If you still have any illusions that your e-mail is protected from the prying eyes of investigators or police, you can drop them now. In a June 29 decision, a federal circuit court ruled that e-mail stored on the servers of Internet service providers is not protected by the rules that restrict government wiretaps on telephone lines. Reading stored e-mail is not the same as “intercepting” an electronic communication, the 1st Circuit Court of Appeals in Boston ruled in the case of USA v. Bradford Councilman – at least not in the sense intended by Congress in the 1968 Omnibus Crime Control and Safe Streets Act, which placed limits on phone wiretapping. A dissenting judge, however, wrote that the decision “would undo decades of practice and precedent regarding the scope of the Wiretap Act.”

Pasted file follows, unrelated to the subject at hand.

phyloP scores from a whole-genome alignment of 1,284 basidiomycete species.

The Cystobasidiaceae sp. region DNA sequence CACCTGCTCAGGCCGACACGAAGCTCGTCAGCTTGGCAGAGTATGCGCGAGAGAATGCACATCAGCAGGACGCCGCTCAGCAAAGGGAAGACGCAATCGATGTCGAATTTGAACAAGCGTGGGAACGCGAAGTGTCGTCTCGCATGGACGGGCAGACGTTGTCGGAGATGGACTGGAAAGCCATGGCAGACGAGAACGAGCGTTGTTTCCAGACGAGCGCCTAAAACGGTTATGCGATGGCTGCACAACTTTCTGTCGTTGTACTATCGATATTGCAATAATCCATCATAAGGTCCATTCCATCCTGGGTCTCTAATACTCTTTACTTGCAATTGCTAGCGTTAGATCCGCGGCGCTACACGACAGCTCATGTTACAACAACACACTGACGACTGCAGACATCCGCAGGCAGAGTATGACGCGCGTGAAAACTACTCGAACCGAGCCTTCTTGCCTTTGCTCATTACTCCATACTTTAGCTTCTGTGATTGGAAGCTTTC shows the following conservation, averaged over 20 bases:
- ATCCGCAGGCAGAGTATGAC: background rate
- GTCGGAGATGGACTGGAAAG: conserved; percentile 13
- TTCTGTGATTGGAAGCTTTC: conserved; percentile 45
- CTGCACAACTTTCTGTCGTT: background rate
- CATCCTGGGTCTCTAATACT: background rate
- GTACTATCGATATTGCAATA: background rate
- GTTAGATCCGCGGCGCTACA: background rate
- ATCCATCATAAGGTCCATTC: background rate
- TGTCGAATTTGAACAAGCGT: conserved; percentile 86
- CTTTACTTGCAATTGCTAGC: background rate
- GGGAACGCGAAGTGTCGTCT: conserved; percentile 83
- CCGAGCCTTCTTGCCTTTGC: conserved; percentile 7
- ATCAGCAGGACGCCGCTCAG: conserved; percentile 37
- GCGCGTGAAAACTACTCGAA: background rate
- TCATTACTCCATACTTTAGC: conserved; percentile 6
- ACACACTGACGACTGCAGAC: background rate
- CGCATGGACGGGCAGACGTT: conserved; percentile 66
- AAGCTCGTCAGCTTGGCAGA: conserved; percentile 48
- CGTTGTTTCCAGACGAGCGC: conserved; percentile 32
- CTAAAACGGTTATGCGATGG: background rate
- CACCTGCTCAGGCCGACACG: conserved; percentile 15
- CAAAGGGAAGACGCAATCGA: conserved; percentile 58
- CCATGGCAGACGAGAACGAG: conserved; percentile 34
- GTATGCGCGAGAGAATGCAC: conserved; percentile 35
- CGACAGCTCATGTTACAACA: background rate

Here’s how a Twitter engineer says it will break in the coming weeks
One insider says the company’s current staffing isn’t able to sustain the platform.
Technology that lets us “speak” to our dead relatives has arrived. Are we ready?
Digital clones of the people we love could forever change how we grieve.
How to befriend a crow
I watched a bunch of crows on TikTok and now I'm trying to connect with some local birds.
Starlink signals can be reverse-engineered to work like GPS—whether SpaceX likes it or not
Elon said no thanks to using his mega-constellation for navigation. Researchers went ahead anyway.
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